You can file this one under "things you probably already knew."
In a wide-ranging interview with the BBC, former BP CEO Tony Hayward was remarkably candid: "BP's contingency plans were inadequate. We were making it up day to day."
At the same time, though, Hayward takes issue with the notion that the oil giant was engaged in a big effort to crack down on press access to sites affected by the spill. Instead, he claims, BP was simply not ready for prime time when it came to dealing with the media.
"We tried to be open and transparent, we gave access to the operation, but the reality is we were completely overrun and just not prepared to deal with the intensity of the media scrutiny," Hayward said. "What was going on was some extraordinary engineering. But when it was played out in the full glare of the media as it was, of course it looked like fumbling and incompetence."
Hayward also said that he fully understood the anger that the White House and the American people harbored toward him and BP -- "the emotion and anger and frustration was entirely understandable, actually," he said -- but that the public backlash against his company still got under his skin. His frustration reached its apex, he recalls, when he got lambasted in the press for returning home to England at the height of the spill for a yachting getaway.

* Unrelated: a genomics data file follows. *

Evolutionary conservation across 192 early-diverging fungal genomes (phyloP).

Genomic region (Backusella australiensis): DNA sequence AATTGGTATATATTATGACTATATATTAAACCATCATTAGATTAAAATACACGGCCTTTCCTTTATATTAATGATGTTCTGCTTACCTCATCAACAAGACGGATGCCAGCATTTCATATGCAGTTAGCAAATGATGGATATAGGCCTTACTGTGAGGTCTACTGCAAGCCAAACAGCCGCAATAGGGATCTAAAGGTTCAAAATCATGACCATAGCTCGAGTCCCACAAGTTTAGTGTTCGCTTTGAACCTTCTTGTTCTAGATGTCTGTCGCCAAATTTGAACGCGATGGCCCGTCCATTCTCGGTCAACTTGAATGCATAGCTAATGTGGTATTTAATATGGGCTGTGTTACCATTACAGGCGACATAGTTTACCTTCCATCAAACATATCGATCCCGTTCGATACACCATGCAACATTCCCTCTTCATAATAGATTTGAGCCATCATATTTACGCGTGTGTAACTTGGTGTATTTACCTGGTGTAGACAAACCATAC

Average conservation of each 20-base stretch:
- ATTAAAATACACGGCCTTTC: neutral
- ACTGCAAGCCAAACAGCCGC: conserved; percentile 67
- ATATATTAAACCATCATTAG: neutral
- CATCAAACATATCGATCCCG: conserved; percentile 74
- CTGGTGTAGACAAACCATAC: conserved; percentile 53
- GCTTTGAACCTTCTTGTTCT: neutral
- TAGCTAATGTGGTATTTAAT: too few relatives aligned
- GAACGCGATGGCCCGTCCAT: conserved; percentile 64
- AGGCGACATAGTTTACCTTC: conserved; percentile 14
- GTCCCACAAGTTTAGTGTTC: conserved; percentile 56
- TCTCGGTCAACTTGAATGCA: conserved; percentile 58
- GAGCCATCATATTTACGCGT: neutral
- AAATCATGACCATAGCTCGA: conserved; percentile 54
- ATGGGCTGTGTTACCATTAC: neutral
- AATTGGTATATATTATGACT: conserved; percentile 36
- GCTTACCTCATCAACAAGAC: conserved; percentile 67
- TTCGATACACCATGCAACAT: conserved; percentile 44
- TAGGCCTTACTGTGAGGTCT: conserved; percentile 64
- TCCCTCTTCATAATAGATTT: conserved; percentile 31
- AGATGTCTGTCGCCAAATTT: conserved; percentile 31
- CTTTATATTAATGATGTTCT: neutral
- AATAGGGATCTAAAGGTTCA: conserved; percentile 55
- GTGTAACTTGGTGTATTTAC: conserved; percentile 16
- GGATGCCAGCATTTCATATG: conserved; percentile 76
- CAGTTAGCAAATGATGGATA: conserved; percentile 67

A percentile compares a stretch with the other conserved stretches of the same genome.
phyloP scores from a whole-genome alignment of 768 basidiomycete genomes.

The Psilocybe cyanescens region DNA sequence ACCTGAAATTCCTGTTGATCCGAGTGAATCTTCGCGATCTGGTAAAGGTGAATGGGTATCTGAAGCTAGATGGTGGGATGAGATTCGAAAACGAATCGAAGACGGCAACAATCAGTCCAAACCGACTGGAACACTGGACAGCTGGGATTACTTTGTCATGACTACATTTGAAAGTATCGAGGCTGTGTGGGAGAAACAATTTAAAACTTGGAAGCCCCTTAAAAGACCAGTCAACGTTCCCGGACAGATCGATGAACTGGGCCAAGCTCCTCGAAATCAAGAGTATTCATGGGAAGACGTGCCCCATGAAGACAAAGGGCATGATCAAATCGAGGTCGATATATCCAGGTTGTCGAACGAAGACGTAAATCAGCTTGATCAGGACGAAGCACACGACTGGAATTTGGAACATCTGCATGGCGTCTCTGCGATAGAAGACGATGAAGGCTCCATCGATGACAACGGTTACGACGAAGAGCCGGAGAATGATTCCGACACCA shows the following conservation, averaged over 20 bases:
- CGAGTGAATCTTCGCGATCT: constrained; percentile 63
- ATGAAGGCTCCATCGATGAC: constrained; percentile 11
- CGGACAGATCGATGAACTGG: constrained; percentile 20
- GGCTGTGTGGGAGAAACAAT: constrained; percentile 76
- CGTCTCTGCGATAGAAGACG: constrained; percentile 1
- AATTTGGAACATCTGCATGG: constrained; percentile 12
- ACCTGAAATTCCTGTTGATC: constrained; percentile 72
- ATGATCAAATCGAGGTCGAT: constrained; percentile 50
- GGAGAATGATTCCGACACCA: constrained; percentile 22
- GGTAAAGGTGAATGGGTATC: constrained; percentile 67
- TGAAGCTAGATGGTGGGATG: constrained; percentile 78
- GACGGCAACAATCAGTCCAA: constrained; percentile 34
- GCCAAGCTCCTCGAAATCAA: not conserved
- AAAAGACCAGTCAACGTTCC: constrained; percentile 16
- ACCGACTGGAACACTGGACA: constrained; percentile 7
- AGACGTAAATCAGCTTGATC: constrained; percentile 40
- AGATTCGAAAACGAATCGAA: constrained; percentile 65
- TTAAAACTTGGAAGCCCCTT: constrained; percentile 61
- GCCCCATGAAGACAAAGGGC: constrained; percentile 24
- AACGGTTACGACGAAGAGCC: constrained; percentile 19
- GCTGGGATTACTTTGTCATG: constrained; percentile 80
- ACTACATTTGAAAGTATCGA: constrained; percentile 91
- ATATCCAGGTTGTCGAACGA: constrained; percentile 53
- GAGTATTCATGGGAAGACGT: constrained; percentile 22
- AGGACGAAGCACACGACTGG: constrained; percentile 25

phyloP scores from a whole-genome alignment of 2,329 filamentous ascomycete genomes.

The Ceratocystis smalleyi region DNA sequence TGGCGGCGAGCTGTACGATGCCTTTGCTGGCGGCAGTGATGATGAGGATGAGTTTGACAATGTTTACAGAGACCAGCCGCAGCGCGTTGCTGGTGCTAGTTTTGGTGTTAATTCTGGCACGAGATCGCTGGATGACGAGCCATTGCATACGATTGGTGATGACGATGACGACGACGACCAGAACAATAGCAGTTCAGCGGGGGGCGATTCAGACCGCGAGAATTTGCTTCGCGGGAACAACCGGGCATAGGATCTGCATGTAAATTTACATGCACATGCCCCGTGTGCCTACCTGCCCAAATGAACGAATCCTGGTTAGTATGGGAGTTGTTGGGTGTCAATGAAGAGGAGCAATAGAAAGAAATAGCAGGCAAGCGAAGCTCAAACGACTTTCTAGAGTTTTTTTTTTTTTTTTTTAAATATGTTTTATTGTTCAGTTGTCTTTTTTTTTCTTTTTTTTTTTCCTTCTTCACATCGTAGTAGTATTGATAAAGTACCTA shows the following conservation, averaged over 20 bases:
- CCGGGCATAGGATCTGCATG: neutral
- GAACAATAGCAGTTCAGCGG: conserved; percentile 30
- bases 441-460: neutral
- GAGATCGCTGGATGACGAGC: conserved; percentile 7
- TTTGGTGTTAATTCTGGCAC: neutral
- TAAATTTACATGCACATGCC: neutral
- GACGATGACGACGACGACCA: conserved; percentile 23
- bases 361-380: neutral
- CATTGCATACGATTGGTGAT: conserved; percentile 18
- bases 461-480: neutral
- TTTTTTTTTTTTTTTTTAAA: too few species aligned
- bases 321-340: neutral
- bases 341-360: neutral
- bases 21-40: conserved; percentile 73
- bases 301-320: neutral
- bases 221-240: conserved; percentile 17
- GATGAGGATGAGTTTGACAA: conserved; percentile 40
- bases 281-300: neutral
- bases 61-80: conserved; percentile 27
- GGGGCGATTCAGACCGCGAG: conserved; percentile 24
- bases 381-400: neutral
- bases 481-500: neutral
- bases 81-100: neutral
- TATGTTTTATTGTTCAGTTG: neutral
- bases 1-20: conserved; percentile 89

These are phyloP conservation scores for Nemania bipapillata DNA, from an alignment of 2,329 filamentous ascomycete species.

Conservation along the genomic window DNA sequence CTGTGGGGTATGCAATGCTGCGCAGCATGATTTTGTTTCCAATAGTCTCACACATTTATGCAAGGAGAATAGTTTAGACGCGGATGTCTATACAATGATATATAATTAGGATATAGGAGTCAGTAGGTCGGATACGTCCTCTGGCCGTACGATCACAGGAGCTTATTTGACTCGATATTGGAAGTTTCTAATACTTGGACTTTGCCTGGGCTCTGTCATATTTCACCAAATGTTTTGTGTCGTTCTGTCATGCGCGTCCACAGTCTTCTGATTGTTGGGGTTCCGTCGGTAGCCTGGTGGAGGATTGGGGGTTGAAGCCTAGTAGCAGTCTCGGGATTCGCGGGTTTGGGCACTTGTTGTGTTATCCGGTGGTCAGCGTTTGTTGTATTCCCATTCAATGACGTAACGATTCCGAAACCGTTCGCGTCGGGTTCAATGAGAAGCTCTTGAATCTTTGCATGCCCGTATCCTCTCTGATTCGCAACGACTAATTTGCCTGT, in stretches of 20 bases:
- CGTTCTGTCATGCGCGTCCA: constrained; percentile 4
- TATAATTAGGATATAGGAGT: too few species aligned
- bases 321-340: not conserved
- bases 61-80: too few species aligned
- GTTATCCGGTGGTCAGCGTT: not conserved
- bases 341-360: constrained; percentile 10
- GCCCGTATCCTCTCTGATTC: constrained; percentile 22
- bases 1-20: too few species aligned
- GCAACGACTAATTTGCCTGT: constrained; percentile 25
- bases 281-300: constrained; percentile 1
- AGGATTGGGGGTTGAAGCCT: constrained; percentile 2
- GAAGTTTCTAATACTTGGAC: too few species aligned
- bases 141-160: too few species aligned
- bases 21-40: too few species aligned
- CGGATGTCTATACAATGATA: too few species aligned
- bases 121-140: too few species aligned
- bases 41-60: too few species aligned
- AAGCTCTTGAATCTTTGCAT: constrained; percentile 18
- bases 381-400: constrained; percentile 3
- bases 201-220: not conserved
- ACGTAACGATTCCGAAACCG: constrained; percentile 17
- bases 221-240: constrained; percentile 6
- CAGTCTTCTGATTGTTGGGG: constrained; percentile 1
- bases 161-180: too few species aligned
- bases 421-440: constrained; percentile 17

"I have to confess, at the time I was pretty angry, actually. I hadn't seen my son for three months. I was on the boat for six hours. ... I'm not certain I'd do anything different," he said.
Hayward also suggested that he would have been better served by training in the dramatic arts than in engineering when it came to his public handling of the spill crisis. "I may have done better, but I'm not certain it would've changed the outcome," Hayward said. "But certainly the perception of myself may have been different."
(Photo of Hayward: AP/Patrick Semansky)